Proof of lost earnings must be established with reasonable certainty focusing on Claimant's earning capacity before and after the accident (Clanton v Agoglitta, 206 AD2d 497, 499; Walsh v State of New York, 232 AD2d 939, 940-941). The value of lost fringe benefits may be included in calculating economic loss when there is evidence as to the nature and value of such benefits (Toscarelli v Purdy, 217 AD2d 815, 818-819).

As noted, Claimant has not worked since the accident that gave rise to this action. Her automobile liability carrier paid no-fault benefits up to the policy limit of $50,000.00 and a supplemental PIP policy paid $100,000 for medical expenses and lost wages. Zurich Insurance Company has filed a lien for these benefits (Exhibit 1). For wages lost beyond the three year no-fault period, Claimant's economist William C. Blanchfield, Ph.D., calculated that past lost wages equaled $174,950.00, while future lost wages would be $1,386,425.00. This latter figure was based on the assumptions that Claimant would have worked until she was 62 years old and that her fringe benefits would have been 30 percent of salary. Evidence established that at the time of her injury, Claimant received, in addition to the mandatory 8.8 percent (Social Security and Unemployment), a 5 percent contribution to a 401K fund, and health benefits valued at 20 percent. An inflation factor of 3 percent was used and is not challenged by Defendant.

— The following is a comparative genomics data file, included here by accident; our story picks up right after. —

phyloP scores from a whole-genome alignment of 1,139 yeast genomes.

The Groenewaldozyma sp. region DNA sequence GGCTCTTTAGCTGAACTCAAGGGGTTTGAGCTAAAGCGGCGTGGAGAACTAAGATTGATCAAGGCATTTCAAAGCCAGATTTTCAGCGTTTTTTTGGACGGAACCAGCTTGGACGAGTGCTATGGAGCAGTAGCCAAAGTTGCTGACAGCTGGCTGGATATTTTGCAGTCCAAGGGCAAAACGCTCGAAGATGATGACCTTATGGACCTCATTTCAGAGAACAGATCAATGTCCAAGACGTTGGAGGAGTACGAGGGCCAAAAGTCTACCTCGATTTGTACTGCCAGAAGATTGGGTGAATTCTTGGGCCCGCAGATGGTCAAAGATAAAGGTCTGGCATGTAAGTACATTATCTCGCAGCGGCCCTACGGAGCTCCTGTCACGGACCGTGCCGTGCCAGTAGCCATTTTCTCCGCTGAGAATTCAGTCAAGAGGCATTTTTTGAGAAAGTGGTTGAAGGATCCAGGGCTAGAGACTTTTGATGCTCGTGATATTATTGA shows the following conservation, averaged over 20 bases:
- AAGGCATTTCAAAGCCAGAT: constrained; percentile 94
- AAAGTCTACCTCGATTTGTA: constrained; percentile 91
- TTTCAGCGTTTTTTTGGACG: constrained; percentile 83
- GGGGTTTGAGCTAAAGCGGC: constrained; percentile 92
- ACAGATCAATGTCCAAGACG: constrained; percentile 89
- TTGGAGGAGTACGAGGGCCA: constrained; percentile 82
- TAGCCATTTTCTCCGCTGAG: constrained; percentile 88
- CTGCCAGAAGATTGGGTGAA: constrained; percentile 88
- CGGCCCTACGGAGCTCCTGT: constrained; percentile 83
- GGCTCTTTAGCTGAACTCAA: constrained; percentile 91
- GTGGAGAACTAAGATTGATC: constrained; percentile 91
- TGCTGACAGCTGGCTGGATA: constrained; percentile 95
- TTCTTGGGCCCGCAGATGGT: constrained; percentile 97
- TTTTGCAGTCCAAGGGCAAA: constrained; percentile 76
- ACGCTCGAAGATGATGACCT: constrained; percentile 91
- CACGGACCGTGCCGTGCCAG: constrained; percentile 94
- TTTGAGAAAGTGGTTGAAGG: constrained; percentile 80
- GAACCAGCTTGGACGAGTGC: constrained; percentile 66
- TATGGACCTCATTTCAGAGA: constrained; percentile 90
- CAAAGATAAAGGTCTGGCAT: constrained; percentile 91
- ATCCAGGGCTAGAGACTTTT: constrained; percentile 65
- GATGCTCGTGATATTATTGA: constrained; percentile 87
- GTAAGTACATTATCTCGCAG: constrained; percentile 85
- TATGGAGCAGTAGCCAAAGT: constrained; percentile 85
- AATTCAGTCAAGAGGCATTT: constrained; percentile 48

Defendant quarrels with the length of anticipated work-life expectancy used by Blanchfield, asserting that it should be 15 years (or, until the age of 55) rather than 22 years (or, until the age of 62). The lower figure for work-life expectancy was taken from the Pattern Jury Instruction tables (Defendant's Post-Trial Memorandum, Exhibit A), but I note that that table is dated 1979-1980. It is unrealistic, I believe, to anticipate that, based on more recent trends, a woman who was a steady worker until the age of 34 would stop working as early as estimated by Defendant.